Alfa Romeo Alfasud

Send This Page To A Friend
Fade To White
Alfa Romeo Alfasud
Alfa Romeo

Alfa Romeo Alfasud

 1972 - 1983
Country:
Italy
Engine:
4 cyl. SOHC
Capacity:
1186 / 1490 cc
Power:
105 bhp
Transmission:
5 spd. man
Top Speed:
106 mph
Number Built:
n/a
Collectability:
1 star
Alfa Romeo Alfasud
Alfa Romeo Alfasud
Reviewed by Unique Cars and Parts
Our Rating: 1

Introduction



Produced at Alfa's new factory in South Italy, (hence the name Alfasud - "Alfa South"), the Alfasud was produced as a more affordable Alfa for the many enthusiasts.Expectations were so high that it was believed the Alfasud would transform Alfa Romeo into a big car maker! New technologies were adopted, such as front-wheel drive and MacPherson strut suspension.

But undoubtedly the highlight was the new boxer engine (horizontally-opposed/flat engine). Although only a single cam rather than the twin cam designs of other Alfa's, it had superior smoothness and its responsiveness earnt it the reputation of being the sweetest engine available in the class for more than a decade. While the original power of 63 hp from 1186 c.c. was not completely convincing, at least its low centre of gravity enabled exceptional handling. Of course, the sport-setting suspensions also contributed very much to the good handling.

The engine was later enlarged to 1.3 litres, and the car named the 1.3Ti. At the end of the decade, it was even upgraded to 1.5Ti, with 105 hp on tap. Performance was of course superb - zero to sixty took just over 10 seconds, which was rocket-fast then. This could be only eclipsed by the 1600c.c. Golf GTi. It is rather sad then that such a good little car was to suffer many serious problems over the ensuing years.

Both rust and build quality problems turned out to be more severe than parent company Fiat. Sales declined and Alfa Romeo's reputation dropped to the lowest level - not recovering until the late 80's. he Alfasud was to survive until 1983 in a 4 door 1.5 litre engine form, when it was replaced by Alfa 33. Its coupe version, the Sprint, continued selling as a baby GTV until the end of the decade.

The Alfasud Ti



The Ti went a long way to endearing itself to motoring journalists at release. The result of the improvements realised much more of the Alfasud's design potential and went a long way to making what "should" have been the finest small car then on the road. The Ti version of the Alfasud was distinguished by quadruple headlamps, front and rear spoilers, two instead of four doors, ventilated wheels and much more appealing characteristics. Taking mechanical matters first, the Ti flat-four engine mounted ahead of the front wheels retained the same capacity of 1,186 c.c. but various modifications raised the DIN b.h.p. from 63 @ 6,000 r.p.m. to 68 at the same revs., while maximum torque had been raised from 61 lb. ft. DIN @ 3,500 r.p.m. to 65 @ 300 r.p.m. less.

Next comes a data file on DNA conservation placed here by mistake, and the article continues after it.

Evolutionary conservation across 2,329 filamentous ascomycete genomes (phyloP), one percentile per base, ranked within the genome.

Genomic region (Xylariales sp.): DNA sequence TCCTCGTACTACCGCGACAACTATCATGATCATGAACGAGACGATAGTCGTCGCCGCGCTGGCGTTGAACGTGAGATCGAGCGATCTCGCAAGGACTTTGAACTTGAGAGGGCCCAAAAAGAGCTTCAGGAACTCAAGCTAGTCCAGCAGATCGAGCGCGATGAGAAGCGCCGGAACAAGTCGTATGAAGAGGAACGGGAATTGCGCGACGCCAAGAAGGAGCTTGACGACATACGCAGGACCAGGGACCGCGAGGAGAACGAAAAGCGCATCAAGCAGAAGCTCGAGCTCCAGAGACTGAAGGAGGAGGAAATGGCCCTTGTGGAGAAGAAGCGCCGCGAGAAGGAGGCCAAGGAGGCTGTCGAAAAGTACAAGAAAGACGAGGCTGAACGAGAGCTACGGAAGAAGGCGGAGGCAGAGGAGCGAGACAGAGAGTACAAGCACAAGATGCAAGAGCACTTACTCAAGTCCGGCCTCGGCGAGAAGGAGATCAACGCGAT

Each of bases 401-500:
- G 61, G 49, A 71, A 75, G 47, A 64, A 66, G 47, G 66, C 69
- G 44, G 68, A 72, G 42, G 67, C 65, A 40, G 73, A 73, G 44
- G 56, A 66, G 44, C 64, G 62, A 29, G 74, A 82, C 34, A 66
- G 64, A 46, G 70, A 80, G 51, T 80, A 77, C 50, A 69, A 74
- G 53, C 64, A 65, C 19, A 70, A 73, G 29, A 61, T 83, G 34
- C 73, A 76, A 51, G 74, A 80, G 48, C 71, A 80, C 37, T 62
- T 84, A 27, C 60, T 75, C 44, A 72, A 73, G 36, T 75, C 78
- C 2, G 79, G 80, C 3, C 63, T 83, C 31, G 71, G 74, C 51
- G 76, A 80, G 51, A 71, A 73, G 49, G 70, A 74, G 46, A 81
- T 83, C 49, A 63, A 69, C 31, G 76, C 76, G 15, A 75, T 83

This was been achieved by replacing the single-choke downdraught carburetter with a twin-choke downdraught Weber carburetter, raising the compression ratio to 9:1 and improving the profiles of the two overhead camshafts. This uprated engine was then mated to a 5-speed gearbox, the extra gear being accommodated in the same casing as the 4-speed model. The McPherson strut front suspension and rear beam axle were unchanged, as were the 4-wheel disc brakes, though a servo became standard.

The most obvious changes were to the diminutive and attractive exterior. Only two doors were availlable on the Ti and a neat Porsche-type spoiler plus four circular instead of two rectangular headlamps enhanced the frontal appearance. Unfortunately the screwed on plastic boot lid spoiler was a little less classy, and looked every bit the "tack on", however one way to make it more appealing was to have the spoiler painted in body colour instead of matt black. Semi-sculpted, ventilated steel wheels without hubcaps (still the same size at 5 J x 13 in.) and overriders were the other exterior changes.

Alfasud Ti
The interior was changed quite connsiderably compared with the ordinary Alfaasud, removing most of the cheapness with the latter iteration. A vital 8,000 r.p.m. rev.-counter containing the fuel gauge was joined the 180 k.p.h. speedometer in the same twin gauge cowl, while usefully angled oil-pressure and water temperature gauges plus a blank for an optional electric clock were grouped in the centre of the facia, below which was a central console with repositioned ash-tray, a cigarette lighter next to the heater controls, provision for radio along with some useful stowage space.

The facing of the facia was of neater quality, extremely comfortable cloth-trimmed seats had built-in headrests and the cheap plastic matting had been replaced by a well-cut fitted carpet (which was available as an option on the standard Alfasud). A heated rear screen became standard kit, this being operated by a button on the end of the right-hand steering column stalk. The dished steering wheel had the same soft plastic rim as the Alfasud, but the spokes were hollowed out.

The Alfasud Ti On The Road



Because of the improved torque and the reliable mixture distribution the Ti had everything the basic version lacked in terms of flexibility. The engine was crisp and responsive and would potter along in third gear through town more easily than the other would in second. The five ratios were superb: there was a slightly noticeable gap between second and third, but the other ratios remained ultra-close.